During Ms. Wannall's home visits, she would meet with Ms. Hall and the children and would discuss “issues that may have come up with the individuals in the house[.] A recurring issue raised during Ms. Wannall's discussions with Hall was that [D.] needed to spend her time on her studies in school, needed to be a child and not have as many responsibilities in the home[,] and [D.] having too many responsibilities with [A.] By February 15, 2012, Ms. Hall had agreed with Ms. Wannall that [A.] was too difficult for [D.] to watch [,] and that she “would only allow [D.] to watch [M.], her younger sister.”

During the afternoon of Wednesday, February 22, 2012, D. (now fourteen years of age) and M. had finished the school day and went to A.'s babysitter to pick him up. After bringing A. home, D. was upstairs doing her homework, but came downstairs to find that the front door was open and A. was missing; Ms. Hall was not present at 4:30pm that day, Officer Jim Walsh, responding to a call at a different location, found A. without supervision, wearing only a t-shirt and a diaper, whereupon the Officer went looking for A.'s parents. D. and M. approached Officer Walsh and stated that they “didn't know [A.] got out.” Officer Walsh then brought A. back to the house on Lima Drive and retrieved Hall's phone number from D. and attempted to call Ms. Hall “at least five” times. He was unable to contact her, and did not recall whether he had left any voicemail messages but left A. under the supervision of D. Ms. Wannall learned of this incident the following day, on February 23, 2012, but did not contact Ms. Hall, as she did not want to interfere with any investigation that might be triggered by Officer Walsh reporting the incident to Child Protective Services.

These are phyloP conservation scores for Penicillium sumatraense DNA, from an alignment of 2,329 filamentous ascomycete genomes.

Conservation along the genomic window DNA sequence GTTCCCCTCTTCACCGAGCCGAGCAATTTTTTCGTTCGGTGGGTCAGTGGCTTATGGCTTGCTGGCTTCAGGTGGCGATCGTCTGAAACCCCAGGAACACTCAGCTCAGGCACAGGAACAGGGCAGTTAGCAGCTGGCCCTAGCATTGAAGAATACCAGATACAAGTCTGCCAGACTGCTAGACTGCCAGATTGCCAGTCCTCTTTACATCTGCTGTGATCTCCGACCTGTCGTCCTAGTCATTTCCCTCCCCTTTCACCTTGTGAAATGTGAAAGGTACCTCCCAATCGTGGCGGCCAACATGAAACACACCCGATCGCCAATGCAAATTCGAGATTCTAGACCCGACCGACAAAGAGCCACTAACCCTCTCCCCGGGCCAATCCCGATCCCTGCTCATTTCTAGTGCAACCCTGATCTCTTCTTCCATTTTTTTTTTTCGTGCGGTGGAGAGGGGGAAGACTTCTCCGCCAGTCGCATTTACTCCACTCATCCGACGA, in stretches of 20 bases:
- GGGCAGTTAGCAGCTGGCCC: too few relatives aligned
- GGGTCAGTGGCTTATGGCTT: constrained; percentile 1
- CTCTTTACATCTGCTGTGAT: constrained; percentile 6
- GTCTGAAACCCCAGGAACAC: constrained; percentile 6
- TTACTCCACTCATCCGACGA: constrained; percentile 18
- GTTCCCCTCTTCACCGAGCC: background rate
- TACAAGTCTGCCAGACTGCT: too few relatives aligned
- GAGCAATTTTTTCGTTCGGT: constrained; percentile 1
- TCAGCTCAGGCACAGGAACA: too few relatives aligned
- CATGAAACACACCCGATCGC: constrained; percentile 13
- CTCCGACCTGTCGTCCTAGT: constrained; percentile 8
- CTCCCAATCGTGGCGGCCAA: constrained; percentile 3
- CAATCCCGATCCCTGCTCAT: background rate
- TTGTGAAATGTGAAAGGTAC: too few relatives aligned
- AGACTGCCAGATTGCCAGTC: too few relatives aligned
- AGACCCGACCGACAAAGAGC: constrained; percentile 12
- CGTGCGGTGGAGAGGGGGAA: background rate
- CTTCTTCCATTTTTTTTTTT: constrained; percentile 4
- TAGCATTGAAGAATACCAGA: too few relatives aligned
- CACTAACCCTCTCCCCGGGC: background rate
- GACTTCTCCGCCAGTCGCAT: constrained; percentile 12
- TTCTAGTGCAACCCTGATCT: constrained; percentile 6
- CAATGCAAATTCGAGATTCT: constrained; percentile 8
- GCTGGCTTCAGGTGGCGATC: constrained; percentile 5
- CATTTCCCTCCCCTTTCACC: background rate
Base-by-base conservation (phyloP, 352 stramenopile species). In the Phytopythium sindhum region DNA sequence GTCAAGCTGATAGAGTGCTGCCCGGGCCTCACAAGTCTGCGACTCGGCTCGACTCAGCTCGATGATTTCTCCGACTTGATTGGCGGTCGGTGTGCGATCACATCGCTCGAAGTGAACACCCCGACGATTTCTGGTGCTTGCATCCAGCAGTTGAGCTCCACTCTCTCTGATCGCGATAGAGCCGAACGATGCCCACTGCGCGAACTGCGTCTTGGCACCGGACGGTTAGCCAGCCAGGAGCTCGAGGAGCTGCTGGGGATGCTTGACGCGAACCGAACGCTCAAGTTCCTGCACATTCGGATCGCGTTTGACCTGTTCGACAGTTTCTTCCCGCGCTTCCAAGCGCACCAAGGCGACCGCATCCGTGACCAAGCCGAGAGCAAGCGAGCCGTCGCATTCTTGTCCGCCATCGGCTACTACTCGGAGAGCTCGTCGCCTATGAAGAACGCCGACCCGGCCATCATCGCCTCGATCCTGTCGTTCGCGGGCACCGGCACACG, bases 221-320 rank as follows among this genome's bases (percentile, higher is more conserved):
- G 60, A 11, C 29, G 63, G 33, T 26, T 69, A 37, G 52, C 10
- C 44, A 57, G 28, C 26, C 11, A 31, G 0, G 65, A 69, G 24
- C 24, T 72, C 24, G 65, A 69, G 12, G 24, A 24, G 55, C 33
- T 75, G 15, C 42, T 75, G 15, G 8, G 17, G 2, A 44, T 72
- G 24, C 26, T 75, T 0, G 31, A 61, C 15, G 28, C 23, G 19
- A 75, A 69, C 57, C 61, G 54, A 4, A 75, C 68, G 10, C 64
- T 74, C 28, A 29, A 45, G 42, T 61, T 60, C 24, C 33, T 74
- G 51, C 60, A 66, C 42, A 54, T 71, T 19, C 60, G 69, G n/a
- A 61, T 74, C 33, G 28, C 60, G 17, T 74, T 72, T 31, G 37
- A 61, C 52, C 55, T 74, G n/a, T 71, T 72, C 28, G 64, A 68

According to D., A.'s escape from the home on February 22nd was the third time that she had gone to the playground to retrieve him while he was under her supervision. On a previous occasion, although police had been notified, D. was able to retrieve A. before the police arrived at the playground. The police did follow-up, and came to the house on Lima Drive and instructed D. to have Ms. Hall contact them. D., however, did not inform Ms. Hall of any of these occasions on which A. had escaped to the playground.

On Friday, the 24th of February, Ms. Hall and her fiancé attempted to bring the children to their godmother's home in Prince George's County, where the children would spend the weekend. Ms. Hall, however, was unable to locate the godmother and returned home.